Submitted to: Agricultural and Forest Entomology
Publication Type: Peer Reviewed Journal
Publication Acceptance Date: 7/15/2010
Publication Date: 1/15/2011
Citation: Davies, A.P., Zalucki, M.P., Pufke, U.S. 2011. Spatio-temporal variation in Helicoverpa egg parasitism by Trichogramma in a tropical Bt-transgenic cotton landscape. Agricultural and Forest Entomology. 13:247-258. Interpretive Summary: A USDA-ARS scientist at the Center for Medical, Agricultural, and Veterinary Entomolgoy Gainesville, Florida, published a paper with colleagues on research that investigated the distribution of Trichogramma parasitic wasps that attack the eggs of insect pests. The study found that these wasps are incredibly abundant in tropical cotton crops, but their spatial patterns do not necessarily follow those of the host (pest egg) insect. In addition, the wasp’s activity varies between fields and is generally limited to within the cotton plant canopy before canopy closure. Essentially, spatial variation in Trichogramma activity was evident at the between-field, within-field and within-plant scale in tropical cotton, and sampling regimes targeting their activity should incorporate all life stages, not just parasitized host eggs, to obtain an accurate assessment of their biological control potential and contribution to resistance management strategies.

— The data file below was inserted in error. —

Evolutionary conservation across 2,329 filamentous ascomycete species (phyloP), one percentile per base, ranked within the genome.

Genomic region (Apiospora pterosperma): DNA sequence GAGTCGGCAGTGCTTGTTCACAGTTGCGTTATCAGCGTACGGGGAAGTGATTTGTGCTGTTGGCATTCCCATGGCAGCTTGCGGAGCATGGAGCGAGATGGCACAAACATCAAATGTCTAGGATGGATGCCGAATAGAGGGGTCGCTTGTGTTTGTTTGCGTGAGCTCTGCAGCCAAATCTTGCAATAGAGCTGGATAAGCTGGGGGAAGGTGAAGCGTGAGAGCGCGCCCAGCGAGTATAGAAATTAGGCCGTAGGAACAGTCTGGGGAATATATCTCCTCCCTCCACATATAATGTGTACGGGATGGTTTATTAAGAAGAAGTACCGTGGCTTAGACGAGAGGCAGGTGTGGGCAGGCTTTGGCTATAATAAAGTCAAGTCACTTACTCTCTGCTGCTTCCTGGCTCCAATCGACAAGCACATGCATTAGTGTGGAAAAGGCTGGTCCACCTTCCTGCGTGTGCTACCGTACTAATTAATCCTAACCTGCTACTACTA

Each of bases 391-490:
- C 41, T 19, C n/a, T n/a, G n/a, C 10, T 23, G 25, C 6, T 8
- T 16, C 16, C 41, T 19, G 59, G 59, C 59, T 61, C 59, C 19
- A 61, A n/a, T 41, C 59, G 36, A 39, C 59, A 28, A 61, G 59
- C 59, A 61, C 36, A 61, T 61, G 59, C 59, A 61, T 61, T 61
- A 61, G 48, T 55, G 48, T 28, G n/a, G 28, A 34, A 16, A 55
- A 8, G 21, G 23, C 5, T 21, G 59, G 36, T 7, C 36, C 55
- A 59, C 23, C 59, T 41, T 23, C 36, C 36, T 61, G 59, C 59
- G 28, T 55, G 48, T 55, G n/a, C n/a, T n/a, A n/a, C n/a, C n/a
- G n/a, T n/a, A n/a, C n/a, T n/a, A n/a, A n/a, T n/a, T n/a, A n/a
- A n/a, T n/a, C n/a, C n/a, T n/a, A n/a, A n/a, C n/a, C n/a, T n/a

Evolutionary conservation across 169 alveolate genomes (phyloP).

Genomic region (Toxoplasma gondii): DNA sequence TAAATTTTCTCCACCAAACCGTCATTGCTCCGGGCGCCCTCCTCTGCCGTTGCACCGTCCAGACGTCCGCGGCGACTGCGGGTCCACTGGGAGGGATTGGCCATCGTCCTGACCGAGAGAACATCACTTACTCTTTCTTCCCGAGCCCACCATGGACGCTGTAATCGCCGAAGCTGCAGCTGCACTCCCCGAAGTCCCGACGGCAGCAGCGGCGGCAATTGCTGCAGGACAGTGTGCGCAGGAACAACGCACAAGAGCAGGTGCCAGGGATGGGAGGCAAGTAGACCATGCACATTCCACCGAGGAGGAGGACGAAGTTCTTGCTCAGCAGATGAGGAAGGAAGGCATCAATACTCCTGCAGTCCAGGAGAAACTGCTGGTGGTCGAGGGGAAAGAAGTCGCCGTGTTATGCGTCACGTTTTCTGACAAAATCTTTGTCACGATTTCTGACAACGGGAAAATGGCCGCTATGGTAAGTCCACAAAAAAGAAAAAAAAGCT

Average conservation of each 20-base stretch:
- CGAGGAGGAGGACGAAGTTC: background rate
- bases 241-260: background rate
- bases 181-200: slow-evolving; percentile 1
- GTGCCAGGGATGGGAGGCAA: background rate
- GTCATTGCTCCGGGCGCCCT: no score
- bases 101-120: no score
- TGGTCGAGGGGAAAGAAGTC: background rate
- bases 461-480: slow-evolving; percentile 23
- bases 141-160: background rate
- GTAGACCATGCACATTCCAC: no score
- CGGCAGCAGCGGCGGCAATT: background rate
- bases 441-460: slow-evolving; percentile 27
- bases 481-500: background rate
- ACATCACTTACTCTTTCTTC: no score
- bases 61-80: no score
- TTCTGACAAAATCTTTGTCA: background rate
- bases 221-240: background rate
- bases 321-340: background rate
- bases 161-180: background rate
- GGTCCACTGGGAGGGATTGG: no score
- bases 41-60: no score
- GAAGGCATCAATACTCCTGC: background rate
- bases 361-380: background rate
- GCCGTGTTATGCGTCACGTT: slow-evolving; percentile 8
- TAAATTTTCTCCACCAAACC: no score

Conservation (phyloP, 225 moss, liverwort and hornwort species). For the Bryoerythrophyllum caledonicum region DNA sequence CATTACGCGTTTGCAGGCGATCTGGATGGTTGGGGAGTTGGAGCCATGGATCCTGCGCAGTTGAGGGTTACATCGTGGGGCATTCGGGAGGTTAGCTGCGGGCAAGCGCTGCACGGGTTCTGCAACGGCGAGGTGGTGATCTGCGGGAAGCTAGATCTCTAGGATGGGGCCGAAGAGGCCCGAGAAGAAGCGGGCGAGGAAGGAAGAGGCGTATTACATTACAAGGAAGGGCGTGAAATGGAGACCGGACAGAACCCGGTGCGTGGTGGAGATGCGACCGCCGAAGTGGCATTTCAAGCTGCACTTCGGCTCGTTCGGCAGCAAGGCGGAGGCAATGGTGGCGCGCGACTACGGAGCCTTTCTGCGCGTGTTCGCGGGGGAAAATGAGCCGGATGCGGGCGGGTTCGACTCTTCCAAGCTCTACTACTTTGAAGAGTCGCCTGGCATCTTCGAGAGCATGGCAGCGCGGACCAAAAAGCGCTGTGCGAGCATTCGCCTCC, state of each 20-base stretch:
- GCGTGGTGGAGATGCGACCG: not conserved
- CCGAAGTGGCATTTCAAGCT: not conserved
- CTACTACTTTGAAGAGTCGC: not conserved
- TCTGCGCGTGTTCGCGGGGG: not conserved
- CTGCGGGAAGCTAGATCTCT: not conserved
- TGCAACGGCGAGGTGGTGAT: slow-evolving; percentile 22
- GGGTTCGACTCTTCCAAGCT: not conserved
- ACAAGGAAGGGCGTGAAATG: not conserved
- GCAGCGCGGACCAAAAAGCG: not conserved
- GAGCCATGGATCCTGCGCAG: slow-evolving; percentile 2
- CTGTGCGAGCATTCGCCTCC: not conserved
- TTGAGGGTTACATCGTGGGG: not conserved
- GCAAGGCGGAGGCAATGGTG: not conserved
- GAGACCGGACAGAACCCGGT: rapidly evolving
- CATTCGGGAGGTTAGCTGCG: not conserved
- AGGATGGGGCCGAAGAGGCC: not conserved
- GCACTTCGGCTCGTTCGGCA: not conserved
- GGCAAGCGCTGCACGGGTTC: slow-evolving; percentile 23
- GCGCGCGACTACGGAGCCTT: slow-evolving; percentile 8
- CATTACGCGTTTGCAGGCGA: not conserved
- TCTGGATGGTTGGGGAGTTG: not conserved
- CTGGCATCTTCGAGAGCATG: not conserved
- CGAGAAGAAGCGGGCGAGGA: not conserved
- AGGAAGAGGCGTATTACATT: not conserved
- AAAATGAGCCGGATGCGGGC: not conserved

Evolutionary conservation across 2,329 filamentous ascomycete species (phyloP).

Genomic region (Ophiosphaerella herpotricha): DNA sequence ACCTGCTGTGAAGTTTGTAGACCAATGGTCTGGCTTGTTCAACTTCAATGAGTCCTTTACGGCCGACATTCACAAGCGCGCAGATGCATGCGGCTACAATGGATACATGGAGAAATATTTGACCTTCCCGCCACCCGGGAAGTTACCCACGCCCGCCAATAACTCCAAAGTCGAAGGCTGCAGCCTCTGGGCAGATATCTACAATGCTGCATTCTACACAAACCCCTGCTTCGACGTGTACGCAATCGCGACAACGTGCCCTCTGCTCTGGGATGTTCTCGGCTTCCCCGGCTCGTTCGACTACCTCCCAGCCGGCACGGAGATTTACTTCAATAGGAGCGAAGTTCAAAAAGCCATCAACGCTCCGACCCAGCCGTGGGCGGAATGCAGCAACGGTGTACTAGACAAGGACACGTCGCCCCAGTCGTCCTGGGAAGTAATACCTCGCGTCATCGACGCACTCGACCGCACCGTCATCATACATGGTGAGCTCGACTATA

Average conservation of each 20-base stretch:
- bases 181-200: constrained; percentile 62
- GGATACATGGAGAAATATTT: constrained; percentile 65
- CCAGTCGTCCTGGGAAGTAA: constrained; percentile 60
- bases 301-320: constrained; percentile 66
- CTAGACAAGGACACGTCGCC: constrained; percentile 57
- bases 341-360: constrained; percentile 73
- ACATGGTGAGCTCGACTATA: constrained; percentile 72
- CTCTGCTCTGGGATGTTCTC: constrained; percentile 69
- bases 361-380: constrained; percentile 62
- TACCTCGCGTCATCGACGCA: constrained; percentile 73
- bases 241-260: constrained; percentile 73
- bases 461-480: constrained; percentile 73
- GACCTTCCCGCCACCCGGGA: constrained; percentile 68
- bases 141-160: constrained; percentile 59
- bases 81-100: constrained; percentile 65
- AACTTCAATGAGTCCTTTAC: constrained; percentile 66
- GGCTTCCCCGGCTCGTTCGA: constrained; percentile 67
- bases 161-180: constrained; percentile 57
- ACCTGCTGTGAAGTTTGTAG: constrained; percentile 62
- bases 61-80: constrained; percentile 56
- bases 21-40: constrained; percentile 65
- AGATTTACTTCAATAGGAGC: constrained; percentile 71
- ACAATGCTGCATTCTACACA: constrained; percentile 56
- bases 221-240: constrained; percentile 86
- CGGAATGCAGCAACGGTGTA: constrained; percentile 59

Technical Abstract: Understanding the spatio-temporal dynamics of insects in agroecosystems is crucial when developing effective management strategies that emphasise biological control of pests. Wild populations of Trichogramma Westwood egg parasitoids are utilised for biological suppression of the potentially resistant pest species, Helicoverpa armigera (Hübner), in Bt-transgenic cotton, Gossypium hirsutum L., crops in the Ord River Irrigation Area (ORIA). Extensive, spatially-stratified sampling during a season of relatively high Trichogramma abundance found spatial patterns of pest egg parasitism in the ORIA tend toward heterogeneity, and do not necessarily coincide with host spatio-temporal dynamics. Both patterns of host egg density and mean rates of parasitism are not good indicators of parasitoid spatio-temporal dynamics in ORIA cotton crops. Parasitism rates can be significantly higher within the middle strata of the cotton plant canopy prior to complete canopy closure despite a similar number of host eggs being available elsewhere in the plant. Spatial variation in egg parasitism by Trichogramma in Bt-transgenic cotton is evident at the between-field, within-field and within-plant scale and is not solely driven by host spatial dynamics. These factors should be considered when estimating Trichogramma impact on pest species during biological control and spatio-temporal studies of host-parasitoid interactions in general.